“The potholes start as soon as you get into Quebec,” said Jonathan Lemco, principal and senior sovereign-debt analyst at Valley Forge, Pennsylvania-based Vanguard Group Inc., which oversees about $1.9 trillion in assets. Lemco, a Montreal native who travels back and forth throughout the year, says the province has “tremendous infrastructure needs -- I always check the shocks on my car when I cross over the border.”
Canadian Tire, which brings in goods from Asia through the Halifax port and ships rush orders or promotions on trucks rather than trains, uses the Transport Vroom Vroom company in Saint-Antonin, Quebec, and Rejean Rioux’s Gilbert M. Rioux & Fils Ltee in New Brunswick to break up and re-assemble the trucks. Canadian Tire shares fell 0.8 percent to C$71.00 at 11:24 a.m. in Toronto. The stock has returned 8.8 percent so far this year, below the 16 percent gain of the Toronto Stock Exchange’s index of consumer-discretionary companies.
The efforts can be “frustrating,” according to Rioux’s son Guy and daughter Melanie. Sometimes as an LCV is being re-assembled, bad weather sets in, meaning the trailers of rush jobs must be taken apart again and the cargo moved by two trucks.
“There is a lot of planning, and a lot of de-planning and re-planning” said Guy Rioux.
The process can reduce the savings from so-called long combination vehicles to about 30 percent from 35 percent, McKenna said. Without giving a detailed cost estimate, he said the longer trucks save 6.3 gallons of diesel per 100 kilometers and cut down on pollution. The delayed road expansion is also taking away part of the efficiency bonus of a Montreal-area distribution center the company built in 2009, McKenna said.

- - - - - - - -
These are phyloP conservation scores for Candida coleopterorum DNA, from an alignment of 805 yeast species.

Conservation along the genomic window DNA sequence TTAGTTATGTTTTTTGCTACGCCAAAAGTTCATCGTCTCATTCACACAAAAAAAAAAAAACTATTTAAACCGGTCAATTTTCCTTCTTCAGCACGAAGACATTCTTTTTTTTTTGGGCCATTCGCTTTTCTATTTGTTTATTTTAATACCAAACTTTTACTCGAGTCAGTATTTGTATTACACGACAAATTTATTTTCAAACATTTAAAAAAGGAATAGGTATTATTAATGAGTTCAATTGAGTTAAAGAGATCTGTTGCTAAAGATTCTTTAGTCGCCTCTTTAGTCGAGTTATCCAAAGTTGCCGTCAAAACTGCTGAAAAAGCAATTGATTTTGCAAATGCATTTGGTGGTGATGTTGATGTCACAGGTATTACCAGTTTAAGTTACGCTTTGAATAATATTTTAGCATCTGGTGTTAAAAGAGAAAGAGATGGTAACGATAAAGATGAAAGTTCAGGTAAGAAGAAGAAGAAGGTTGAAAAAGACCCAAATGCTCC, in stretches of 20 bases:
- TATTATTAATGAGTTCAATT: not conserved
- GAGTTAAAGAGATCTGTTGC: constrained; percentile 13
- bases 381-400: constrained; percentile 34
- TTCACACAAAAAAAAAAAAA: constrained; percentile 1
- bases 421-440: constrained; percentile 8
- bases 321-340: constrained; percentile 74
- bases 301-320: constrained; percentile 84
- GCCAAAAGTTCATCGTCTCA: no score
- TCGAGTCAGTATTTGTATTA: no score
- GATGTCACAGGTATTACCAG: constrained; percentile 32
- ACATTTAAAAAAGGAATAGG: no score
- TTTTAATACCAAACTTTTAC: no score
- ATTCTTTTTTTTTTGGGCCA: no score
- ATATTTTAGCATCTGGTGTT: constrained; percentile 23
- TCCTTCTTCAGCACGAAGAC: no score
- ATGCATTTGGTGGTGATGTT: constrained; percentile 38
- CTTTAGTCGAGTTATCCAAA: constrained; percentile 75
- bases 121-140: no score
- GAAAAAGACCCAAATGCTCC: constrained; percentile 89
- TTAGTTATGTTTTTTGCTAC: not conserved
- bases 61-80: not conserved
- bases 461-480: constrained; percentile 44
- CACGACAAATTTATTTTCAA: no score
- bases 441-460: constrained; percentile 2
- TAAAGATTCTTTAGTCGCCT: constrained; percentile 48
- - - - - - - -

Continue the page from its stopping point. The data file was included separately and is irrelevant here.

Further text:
Work on the highway project began in 2001, and the second phase of construction is due to be completed in 2015, Lavoie said. The third phase will cover the last 40 kilometers, linking Saint-Antonin and Saint-Louis-du-Ha! Ha! at a cost C$482 million, according to a presentation posted on the ministry’s website. It requires the purchase of land and about 50 houses, Lavoie said.
“The project remains a priority for the Transport Ministry,” he said in a telephone interview from Rimouski, about 540 kilometers northeast of Montreal. “Trucking companies are used to breaking up the LCVs at the border,” he said.
The Canadian Trucking Alliance isn’t satisfied with the pace of the roadwork. The highway made the lobby group’s annual list of infrastructure priorities published last week.
“This is a fundamental issue for us,” said Normand Bourque, technical and operations coordinator at the Quebec Trucking Association. “The timetable we have been given runs through 2018 or 2019 to finish this work. We are asking for the work to be accelerated.”
The highway isn’t the only hurdle for LCV drivers. Some provinces don’t recognize licenses from other regions, meaning shipments are further delayed, according to Jean-Marc Picard, executive director of the Atlantic Provinces Trucking Association in Dieppe, New Brunswick. About a dozen companies in the Atlantic region use double-trailer trucks, and breaking them involves extra costs for labor, fuel and time, he said.
“Unfortunately they have to go through the same process as Canadian Tire,” he said. “We are pretty anxious that they twin the highway.”